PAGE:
Back in 1997, fossil hunters in Carbon County, Montana, uncovered a rock containing the partial skull and lower jaw of a small dinosaur. A new study published this week has confirmed their identification of the fossil as an early ceratopsian (horned dinosaur) that roamed the region during the Early Cretaceous period, some 107 million years ago. This ancient relative of Triceratops, scientists say, had a sharp, hooked beak and spiky cheeks, and was no bigger than a crow.
The most famous of the herbivorous, beaked dinosaurs classified as ceratopsians—and better known as horned dinosaurs—was Triceratops. Known for its three horns and the bony frill on the back of its neck, Triceratops lived during the last several million years of the Cretaceous Period, which ended some 65 million years ago, and is the most common dinosaur recovered from the uppermost Cretaceous deposits in western North America. Before the latest discovery, the earliest known horned dinosaur found in North America was Zuniceratops, which lived some 90 million years ago.
Paleontologist Scott Madsen of the Utah Geological Survey uncovered the rock containing the new ceratopsian fossil during a 1997 expedition to Montana funded by the National Geographic Society. Madsen initially thought it was another dinosaur, a Zephyrosaurus, but after he extracted the fossil from the rock he quickly realized it was a ceratopsian. This was a stunning find, as up until that point paleontologists had found only a scattering of teeth, bones and a tail belonging to early horned North American dinosaurs.
According to a report published this week in the journal PLOS ONE, paleontologists have dubbed the new species Aquilops americanus. Though it lacks the prominent horn and bony neck frill of Triceratops, the newly identified dinosaur sports other features unique to horned dinosaurs—most notably, a strongly hooked, toothless beak, called a rostral bone. Most likely used to crop the flowering plants and other vegetation that made up its diet, the beak gives the dinosaur’s skull the appearance of an eagle; the name “Aquilops” means eagle-face in Latin. The skull, which measures 3.3 inches (8.4 centimeters) long, also features a large cavity over the cheek region, as well as cheek spikes that might have been merely ornamental, or might have served as a type of defense mechanism.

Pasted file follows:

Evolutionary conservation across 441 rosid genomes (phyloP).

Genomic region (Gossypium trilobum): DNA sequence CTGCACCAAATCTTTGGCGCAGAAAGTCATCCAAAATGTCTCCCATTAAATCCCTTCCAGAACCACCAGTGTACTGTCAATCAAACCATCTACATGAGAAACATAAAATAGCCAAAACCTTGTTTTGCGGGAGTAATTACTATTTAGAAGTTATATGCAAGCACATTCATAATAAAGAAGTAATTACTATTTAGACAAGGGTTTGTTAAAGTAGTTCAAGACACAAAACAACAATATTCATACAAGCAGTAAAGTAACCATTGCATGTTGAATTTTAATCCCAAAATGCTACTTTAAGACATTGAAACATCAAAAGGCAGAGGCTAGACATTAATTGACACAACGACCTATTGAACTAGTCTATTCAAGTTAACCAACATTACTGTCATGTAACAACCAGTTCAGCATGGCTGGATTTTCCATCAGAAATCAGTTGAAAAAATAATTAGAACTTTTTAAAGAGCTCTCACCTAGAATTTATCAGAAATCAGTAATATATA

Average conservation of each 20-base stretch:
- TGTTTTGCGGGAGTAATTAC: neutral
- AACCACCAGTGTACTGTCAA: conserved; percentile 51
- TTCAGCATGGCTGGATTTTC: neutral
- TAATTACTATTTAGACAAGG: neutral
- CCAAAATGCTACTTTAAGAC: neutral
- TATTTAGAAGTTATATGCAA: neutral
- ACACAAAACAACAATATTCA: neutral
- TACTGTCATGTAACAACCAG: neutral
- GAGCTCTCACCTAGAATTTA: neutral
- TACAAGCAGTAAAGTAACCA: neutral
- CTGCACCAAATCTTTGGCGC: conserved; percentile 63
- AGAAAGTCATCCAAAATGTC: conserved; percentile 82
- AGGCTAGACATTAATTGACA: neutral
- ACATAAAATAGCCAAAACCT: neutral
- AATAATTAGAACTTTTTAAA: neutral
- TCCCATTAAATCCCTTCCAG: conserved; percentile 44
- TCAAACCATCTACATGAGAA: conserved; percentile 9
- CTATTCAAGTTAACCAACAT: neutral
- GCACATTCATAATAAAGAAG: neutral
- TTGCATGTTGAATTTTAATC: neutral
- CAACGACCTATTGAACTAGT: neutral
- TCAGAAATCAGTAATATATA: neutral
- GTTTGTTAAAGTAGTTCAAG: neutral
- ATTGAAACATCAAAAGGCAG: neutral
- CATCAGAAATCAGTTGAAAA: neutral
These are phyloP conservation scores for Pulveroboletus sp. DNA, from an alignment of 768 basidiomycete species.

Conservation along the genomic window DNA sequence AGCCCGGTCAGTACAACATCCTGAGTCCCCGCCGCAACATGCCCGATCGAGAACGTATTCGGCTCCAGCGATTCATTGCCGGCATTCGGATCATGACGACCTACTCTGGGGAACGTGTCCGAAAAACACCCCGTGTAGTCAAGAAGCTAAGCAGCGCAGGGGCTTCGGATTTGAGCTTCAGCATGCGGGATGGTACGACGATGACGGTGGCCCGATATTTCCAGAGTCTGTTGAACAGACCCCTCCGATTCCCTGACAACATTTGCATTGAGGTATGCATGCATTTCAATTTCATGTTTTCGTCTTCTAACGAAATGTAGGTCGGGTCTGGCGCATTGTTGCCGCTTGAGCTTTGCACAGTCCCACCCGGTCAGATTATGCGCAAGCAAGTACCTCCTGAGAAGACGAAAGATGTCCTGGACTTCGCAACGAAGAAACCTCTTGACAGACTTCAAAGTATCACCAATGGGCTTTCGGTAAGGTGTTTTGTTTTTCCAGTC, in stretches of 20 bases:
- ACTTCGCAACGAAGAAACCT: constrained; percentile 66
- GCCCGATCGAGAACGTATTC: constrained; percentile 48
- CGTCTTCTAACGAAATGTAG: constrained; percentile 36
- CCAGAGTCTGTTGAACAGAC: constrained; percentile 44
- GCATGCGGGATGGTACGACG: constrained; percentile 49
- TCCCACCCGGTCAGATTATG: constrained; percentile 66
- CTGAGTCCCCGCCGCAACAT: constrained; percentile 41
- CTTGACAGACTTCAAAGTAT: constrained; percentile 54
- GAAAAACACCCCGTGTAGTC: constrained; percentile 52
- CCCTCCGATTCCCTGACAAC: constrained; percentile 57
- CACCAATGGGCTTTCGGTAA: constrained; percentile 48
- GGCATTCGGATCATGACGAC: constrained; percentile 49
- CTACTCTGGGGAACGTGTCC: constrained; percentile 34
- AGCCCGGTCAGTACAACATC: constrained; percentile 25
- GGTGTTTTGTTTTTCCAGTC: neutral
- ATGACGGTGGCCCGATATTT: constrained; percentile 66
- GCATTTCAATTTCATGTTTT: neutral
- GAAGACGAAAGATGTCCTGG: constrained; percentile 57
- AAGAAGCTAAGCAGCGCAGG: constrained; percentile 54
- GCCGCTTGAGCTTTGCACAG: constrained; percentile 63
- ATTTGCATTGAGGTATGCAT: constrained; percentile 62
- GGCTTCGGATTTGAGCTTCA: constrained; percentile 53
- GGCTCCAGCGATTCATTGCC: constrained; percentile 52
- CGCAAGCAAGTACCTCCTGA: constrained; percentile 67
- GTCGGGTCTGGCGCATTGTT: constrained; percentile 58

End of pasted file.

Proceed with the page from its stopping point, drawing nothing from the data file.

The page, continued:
To their surprise, the study’s authors found that Aquilops americanus appears much more closely related to Asian ceratopsian species such as Archaeoceratops oshimai and Leptoceratops gracilis than to other previously discovered North American ones. “In most features, it’s virtually identical to them,” lead researcher Andrew Farke of the Raymond M. Alf Museum of Paleontology in Claremont, California, told LiveScience. “And that’s cool because it adds support for this idea that, around 110 million years ago or so, there was a big influx of animals from Asia into North America.” At the time, Asia and North America were further away from each other than they are today, but scientists believe a land bridge might have connected the two continents, enabling the horned dinosaurs to migrate between them.
Using comparisons with similar ceratopsians from Asia, paleontologists estimate that Aquilops was no more than 2 feet (0.6 meters) long and weighed about 3 pounds, 8 ounces (1.6 kilograms), about as much as a cat or a large rabbit. By comparison, Triceratops weighed up to 4,000 times more. Judging from the skull bones, the study’s authors determined this particular dinosaur was an adolescent, but they believe an adult Aquilops wouldn’t have gotten much bigger. According to their analysis, Aquilops probably hid among bushes and other vegetation to escape predators like Deinonychus, a close relative of Velociraptor.
Though paleontologists hope the discovery of the oldest known North American horned dinosaur will help them reconstruct the early evolution of ceratopsians, they don’t expect to find many other fossils to guide them on this path. Scientists have combed over the rock unit where the Aquilops fossil was found, known as the Cloverly Formation. While they have turned up multiple fossils belonging to other dinosaurs, such as Tenontosaurus and Deinonychus, no others belonging to the earliest horned dinosaurs have surfaced, suggesting that—as Farke told National Geographic—Aquilops americanus may have been “a fairly marginal player at the fringes of the ecosystem.”